A reader asks, “Can a green card holder who’s been overseas for 6 months apply for citizenship?”
In short, maybe. It depends on the specifics of your situation.
The General Rule
To be naturalized as a U.S. citizen, an applicant must ordinarily prove that “immediately preceding the date of filing [their] application for naturalization [they have] resided continuously, after being lawfully admitted for permanent residence, within the United States for at least five years …, and [they have] resided continuously within the United States from the date of the application up to the time of admission to citizenship….”
|Warning: This article focuses just on the “continuous residence” requirement for naturalization, not the separate “physical presence” and “state residence” requirements. Briefly, a naturalization applicant must generally be physically present in the U.S. for 1/2 of the required period of continuous residence. So, for example, if the period of required continuous residence if 5 years, then 2.5 years of physical presence is required. And the applicant must generally reside in a state or USCIS district for 3 months before applying for naturalization.|
Residency is defined as the applicant’s “principal, actual dwelling place in fact, without regard to intent.” The purpose of the residence requirement is to establish a period of probation during which an applicant might be enabled to learn English, to be familiarized with U.S. customs and institutions, to shed foreign attachments, to acquire attachment to the principles of the U.S. Constitution and government, to demonstrate law-abiding conduct, and generally to prove fitness to be accepted as a citizen of the U.S.
The length of the continuous residence requirement is different than the normal 5 years under the following scenarios:
- The continuous residence requirement is 3 years for an applicant who immediately preceding the filing of the application has been married to and living in a “marital union” with a U.S. citizen who has been a U.S. citizen for all 3 years.  The term “marital union” means “actually resid[ing] with his or her current spouse.” Marital union can be lost through divorce, death, expatriation, or legal or informal separation (but not involuntary separation).
- The continuous residence requirement is 3 years for a person who obtained lawful permanent resident (LPR) status by reason of their status as a spouse or child of a U.S. citizen who battered or subjected them to extreme cruelty, as long as the U.S. citizen has had citizen status during the entire 3-year period.
- Certain LPRs married to U.S. citizens stationed or employed abroad do not have any continuous residence requirement if the citizen spouse is employed by the U.S. Government (including the U.S. Armed Forces); an American research institution recognized by the Attorney General; recognized U.S. religious organizations; “an American firm or corporation engaged in whole or in part in the development of foreign trade and commerce of the United States, or a subsidiary thereof”; or certain public international organizations involving the U.S.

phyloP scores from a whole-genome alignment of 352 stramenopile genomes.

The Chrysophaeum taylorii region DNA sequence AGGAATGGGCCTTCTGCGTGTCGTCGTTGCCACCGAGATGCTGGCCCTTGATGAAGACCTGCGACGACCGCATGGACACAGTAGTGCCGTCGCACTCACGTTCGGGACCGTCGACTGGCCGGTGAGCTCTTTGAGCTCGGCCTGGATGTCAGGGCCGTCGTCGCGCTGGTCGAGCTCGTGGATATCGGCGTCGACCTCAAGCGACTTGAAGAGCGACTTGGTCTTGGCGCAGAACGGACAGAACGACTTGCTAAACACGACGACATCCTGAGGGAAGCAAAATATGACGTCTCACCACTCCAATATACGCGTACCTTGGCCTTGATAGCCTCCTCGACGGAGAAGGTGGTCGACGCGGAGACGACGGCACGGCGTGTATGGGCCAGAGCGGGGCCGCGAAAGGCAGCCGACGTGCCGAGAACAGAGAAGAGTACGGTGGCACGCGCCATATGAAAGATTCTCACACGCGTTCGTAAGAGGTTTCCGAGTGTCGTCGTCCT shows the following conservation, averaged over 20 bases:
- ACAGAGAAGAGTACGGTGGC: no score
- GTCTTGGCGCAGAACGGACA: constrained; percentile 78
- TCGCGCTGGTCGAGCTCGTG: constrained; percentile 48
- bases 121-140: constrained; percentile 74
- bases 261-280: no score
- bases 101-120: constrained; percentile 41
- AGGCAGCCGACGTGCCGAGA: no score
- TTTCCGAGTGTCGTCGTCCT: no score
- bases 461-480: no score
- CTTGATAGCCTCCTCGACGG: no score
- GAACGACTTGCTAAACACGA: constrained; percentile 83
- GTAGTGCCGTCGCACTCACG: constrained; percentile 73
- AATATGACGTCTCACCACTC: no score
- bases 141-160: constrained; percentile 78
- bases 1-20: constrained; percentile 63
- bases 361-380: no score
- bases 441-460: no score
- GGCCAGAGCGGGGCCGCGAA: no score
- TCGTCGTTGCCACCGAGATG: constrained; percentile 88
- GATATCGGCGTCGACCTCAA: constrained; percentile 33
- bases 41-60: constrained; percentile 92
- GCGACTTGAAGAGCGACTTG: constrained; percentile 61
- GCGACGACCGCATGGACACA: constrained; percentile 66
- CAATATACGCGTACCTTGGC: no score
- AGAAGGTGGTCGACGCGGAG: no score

Naturalization rules allow an applicant to file their naturalization application as early as “3 months before the date the applicant” meets the continuous residence requirement.
Absences in General
Absence from the U.S. may break the required period of continuous residence. Moreover, prolonged or frequent absences may raise the issue of whether the applicant has abandoned their permanent residence, i.e., left the U.S. without the intent to return to remain permanently here. If U.S. Citizenship and Immigration Services (USCIS) believes that a naturalization applicant has abandoned their permanent residence, USCIS may place the applicant in removal proceedings in which an Immigration Judge will determine whether the applicant should be deported. Persons with such absences should contact legal counsel to discuss this issue in detail. Persons subject to prolonged or frequent absences should seek advice about whether it’s appropriate to apply for a reentry permit as part of their strategy to avoid abandonment of permanent resident status. For more on this point, see Your Green Card Is at Risk if You Stay Outside U.S. Over 6 Months.
Absence for a Continuous Period of One Year or More
Absences from the U.S. for a continuous period of 1 year or more absolutely shall disrupt the continuity of residence, except if USCIS has approved a Form N-470, Application to Preserve Naturalization for Naturalization Purposes, as discussed below. A person whose continuous residence is broken due to an absence in excess of 1 year may file an application for naturalization 4 years and 1 day following the date of their return to the U.S. to resume permanent residence.
Absence for a Continuous Period of Between Six Months and One Year
According to statute, absences of between six months and one year presumably “break[s] the continuity of residence unless the applicant shall establish to the satisfaction of [USCIS] that he did not in fact” do so. USCIS regulations explain in more detail that the continuity of residence for naturalization purposes can be broken even if the applicant has not requested tax classification as a “nonresident” and has not lost permanent resident status due to abandonment. Further: